It was all the characteristics that have come to define Jimmie Johnson, wrapped up in one glorious South Florida evening. It was smooth, it was clinical, and for long stretches it appeared effortless. When it finally ended, with fireworks bursting overhead and confetti floating in the breeze and a big silver trophy held high, it was extraordinary -- just like the driver himself.
Johnson left no doubt in the NASCAR Sprint Cup Series finale at Homestead-Miami Speedway, running up front for most of the event and finishing ninth to easily secure his sixth championship at NASCAR's premier level. He entered Sunday with a 28-point edge over second-place Matt Kenseth and was never really challenged, his silence over the radio speaking volumes about the strength of his No. 48 car.
But there was no keeping quiet afterward, not when a driver who will now be known as Six-Time clawed within a single championship of a mark many thought would never be matched -- the record of seven titles shared by Richard Petty and Dale Earnhardt. In and of itself, Johnson's sixth Sprint Cup crown extends the legacy of a driver whose unlikely discovery and unparalleled rise has left an indelible imprint on NASCAR. In the bigger picture, it places him on the doorstep of a kind of greatness only two men have been able to reach.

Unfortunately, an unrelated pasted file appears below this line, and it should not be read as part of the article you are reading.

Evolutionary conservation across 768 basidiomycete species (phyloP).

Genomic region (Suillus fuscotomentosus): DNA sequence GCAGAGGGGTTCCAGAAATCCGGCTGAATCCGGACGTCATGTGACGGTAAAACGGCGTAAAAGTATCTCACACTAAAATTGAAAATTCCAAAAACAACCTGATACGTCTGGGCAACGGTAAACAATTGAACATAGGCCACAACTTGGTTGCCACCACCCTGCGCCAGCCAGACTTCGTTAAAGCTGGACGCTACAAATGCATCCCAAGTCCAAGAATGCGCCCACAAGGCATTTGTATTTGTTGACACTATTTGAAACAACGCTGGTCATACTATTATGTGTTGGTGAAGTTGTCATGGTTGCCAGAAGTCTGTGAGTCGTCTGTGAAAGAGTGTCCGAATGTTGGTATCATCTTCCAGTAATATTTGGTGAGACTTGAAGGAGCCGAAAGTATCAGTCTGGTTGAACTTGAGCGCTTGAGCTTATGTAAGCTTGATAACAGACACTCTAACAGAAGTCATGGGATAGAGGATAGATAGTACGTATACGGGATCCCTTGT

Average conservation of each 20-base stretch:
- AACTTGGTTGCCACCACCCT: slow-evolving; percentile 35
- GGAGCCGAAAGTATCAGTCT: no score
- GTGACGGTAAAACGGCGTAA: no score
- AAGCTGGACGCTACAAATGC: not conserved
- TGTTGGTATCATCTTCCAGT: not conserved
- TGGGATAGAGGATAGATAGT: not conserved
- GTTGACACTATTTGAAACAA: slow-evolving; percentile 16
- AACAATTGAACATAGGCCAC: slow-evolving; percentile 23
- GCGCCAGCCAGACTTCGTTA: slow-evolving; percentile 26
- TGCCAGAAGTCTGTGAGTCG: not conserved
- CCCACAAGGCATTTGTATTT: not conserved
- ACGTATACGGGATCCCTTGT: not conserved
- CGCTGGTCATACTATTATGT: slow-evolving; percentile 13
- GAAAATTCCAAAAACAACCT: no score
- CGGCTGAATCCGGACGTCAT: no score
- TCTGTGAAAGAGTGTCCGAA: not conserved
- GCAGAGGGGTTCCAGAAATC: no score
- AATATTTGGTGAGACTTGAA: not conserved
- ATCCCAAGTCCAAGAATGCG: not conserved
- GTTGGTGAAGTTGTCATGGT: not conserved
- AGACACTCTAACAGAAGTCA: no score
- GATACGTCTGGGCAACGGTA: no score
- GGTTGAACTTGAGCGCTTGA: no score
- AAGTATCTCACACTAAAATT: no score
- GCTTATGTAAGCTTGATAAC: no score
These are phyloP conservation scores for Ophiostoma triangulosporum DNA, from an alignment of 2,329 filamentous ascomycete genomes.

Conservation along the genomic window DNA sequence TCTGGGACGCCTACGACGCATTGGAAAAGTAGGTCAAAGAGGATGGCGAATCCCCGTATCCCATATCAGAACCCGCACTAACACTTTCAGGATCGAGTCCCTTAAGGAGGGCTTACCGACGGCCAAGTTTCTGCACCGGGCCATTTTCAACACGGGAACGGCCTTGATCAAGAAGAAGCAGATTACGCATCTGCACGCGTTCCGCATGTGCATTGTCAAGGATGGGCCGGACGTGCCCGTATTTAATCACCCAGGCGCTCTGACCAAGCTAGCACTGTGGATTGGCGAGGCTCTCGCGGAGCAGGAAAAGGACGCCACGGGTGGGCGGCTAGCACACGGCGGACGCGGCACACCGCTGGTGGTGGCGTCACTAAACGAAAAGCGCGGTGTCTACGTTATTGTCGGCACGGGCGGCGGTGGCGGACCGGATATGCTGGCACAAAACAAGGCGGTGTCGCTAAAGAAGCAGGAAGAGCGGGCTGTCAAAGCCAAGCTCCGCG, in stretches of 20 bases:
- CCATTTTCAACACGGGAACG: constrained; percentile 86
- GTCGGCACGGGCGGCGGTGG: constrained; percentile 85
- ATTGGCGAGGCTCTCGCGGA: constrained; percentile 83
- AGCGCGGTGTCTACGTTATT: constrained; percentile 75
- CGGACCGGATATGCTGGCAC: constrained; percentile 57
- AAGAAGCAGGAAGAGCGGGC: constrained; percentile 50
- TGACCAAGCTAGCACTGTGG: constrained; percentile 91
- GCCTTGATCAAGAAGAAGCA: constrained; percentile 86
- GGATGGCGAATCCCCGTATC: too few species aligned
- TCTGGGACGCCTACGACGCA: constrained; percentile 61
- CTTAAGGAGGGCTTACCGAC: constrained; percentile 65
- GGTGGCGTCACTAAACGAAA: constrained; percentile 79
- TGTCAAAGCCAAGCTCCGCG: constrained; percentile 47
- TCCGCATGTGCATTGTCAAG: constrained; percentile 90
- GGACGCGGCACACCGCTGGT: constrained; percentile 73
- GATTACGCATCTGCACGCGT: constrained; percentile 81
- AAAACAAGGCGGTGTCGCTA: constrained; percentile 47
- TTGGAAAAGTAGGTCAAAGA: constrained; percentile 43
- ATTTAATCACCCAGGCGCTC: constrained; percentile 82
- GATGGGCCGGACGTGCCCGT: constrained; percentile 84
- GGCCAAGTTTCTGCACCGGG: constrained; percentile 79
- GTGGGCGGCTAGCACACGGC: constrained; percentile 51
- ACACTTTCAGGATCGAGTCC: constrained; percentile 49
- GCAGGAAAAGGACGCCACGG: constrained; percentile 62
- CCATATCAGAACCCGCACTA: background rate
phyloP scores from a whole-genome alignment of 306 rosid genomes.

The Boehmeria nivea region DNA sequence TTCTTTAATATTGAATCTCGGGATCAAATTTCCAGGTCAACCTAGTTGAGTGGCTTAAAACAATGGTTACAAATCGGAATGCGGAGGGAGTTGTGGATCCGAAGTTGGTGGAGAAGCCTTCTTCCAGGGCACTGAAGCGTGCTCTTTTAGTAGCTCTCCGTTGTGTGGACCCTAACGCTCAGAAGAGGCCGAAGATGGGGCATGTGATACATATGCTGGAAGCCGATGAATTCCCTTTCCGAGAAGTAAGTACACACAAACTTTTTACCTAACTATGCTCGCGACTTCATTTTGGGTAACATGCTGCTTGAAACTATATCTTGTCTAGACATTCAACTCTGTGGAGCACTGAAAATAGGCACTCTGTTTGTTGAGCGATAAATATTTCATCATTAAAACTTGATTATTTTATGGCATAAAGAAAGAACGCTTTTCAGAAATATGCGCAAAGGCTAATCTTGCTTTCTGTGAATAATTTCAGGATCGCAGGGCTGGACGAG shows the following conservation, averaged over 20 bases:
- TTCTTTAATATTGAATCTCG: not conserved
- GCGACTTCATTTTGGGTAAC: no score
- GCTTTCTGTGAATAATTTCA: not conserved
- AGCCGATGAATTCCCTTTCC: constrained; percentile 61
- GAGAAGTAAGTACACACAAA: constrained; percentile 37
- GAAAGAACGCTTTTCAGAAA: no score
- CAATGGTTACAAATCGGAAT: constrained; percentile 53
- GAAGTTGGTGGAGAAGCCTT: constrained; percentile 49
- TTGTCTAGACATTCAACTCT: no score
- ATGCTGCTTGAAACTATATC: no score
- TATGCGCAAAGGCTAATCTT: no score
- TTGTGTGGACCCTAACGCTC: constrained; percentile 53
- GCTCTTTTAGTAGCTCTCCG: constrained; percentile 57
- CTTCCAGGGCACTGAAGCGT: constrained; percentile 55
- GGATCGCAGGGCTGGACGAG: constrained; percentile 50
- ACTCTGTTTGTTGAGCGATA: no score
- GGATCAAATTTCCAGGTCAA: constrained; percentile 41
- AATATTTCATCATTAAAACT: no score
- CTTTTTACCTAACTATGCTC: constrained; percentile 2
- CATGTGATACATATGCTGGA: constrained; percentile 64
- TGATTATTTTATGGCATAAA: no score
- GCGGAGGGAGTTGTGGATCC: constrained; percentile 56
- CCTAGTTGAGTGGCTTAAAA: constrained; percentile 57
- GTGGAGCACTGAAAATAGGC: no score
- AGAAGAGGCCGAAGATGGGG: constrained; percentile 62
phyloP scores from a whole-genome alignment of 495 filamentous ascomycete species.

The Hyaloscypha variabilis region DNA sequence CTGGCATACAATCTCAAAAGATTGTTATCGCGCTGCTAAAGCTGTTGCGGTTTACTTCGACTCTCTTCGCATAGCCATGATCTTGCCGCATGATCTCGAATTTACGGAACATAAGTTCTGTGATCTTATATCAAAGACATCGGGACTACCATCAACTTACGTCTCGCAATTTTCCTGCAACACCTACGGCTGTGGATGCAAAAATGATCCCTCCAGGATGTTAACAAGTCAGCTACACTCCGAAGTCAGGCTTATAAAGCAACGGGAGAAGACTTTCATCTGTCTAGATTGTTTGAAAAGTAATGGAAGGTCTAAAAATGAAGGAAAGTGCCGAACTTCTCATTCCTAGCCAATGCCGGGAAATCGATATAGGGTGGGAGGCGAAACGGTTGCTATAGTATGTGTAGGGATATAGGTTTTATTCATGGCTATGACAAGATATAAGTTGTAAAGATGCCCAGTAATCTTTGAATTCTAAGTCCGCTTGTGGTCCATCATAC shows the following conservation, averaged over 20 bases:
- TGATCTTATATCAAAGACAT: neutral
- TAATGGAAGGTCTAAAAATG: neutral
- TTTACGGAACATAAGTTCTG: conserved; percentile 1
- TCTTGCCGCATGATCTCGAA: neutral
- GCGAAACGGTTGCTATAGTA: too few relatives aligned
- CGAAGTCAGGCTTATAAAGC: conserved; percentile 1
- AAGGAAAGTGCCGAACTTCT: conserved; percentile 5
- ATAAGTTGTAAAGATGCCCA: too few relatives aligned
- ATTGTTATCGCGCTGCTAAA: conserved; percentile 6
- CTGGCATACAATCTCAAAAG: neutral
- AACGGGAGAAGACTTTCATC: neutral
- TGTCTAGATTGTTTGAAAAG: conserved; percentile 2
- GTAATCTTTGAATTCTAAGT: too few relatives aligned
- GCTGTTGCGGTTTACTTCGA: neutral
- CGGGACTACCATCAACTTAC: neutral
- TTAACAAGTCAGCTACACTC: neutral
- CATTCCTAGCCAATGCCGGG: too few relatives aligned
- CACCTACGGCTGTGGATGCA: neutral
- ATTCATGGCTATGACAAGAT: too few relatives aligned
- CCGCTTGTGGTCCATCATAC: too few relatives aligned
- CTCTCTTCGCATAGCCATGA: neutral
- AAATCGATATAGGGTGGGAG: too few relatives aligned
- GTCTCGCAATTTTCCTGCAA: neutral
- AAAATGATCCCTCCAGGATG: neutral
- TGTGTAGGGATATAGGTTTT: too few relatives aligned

"Yes! Yes! Yes!" Johnson shouted at the checkered flag, after clinching the title by 19 points over Kenseth. "Thank you, guys. What a race team. You guys are amazing. Thank you, thank you, thank you!"
The response of crew chief Chad Knaus echoed the thoughts of many: "You're the best out there, buddy. You're the best out there."
It's all remarkable, really, from the way Johnson makes it look so easy, to the fact that this former motocross racer from Southern California even made it here to begin with. And yet, Johnson goes out there and just glides his vehicle around the race track, his car control so complete it looks like he's leading it by a string.
He's not, of course. But it sure seemed that way two weekends ago at Texas, where Johnson led 255 laps in an effort that awakened memories of his five-year championship run, and wrestled control of the Chase for the NASCAR Sprint Cup in the process. And it seemed that way again for much of Sunday, when Kenseth led the most laps and threw everything he had at Johnson, but the champion-to-be made one smooth circuit after another and turned in one of his best performances ever at Homestead to keep the points gap intact.
There was a single hold-your-breath moment, on a Lap 193 restart when slow cars at the front had many vehicles wiggling on the edge of control, and a chain reaction led to Johnson banging into Kenseth from behind. The contact knocked in a fender on the No. 48 car, raised concerns of a tire going down, and dumped Johnson from eighth place to 23rd. Suddenly Johnson's margin was down to 14 points, and in danger of being whittled down even more if the damaged fender necessitated an extra pit stop.
It didn't. Paul Menard's car blew a rear tire to bring out a caution, the No. 48 crew pulled out the fender on the ensuing pit stop, and crisis was averted. "I knew our car was plenty good enough to drive back up there," Knaus said. "Wish we could have raced for it … but we'll take what we got. We got a pretty cool trophy."
"It got us mired back in traffic, which made the last 50 laps kind of interesting," Johnson added. "But we still had an awesome race car that got the job done."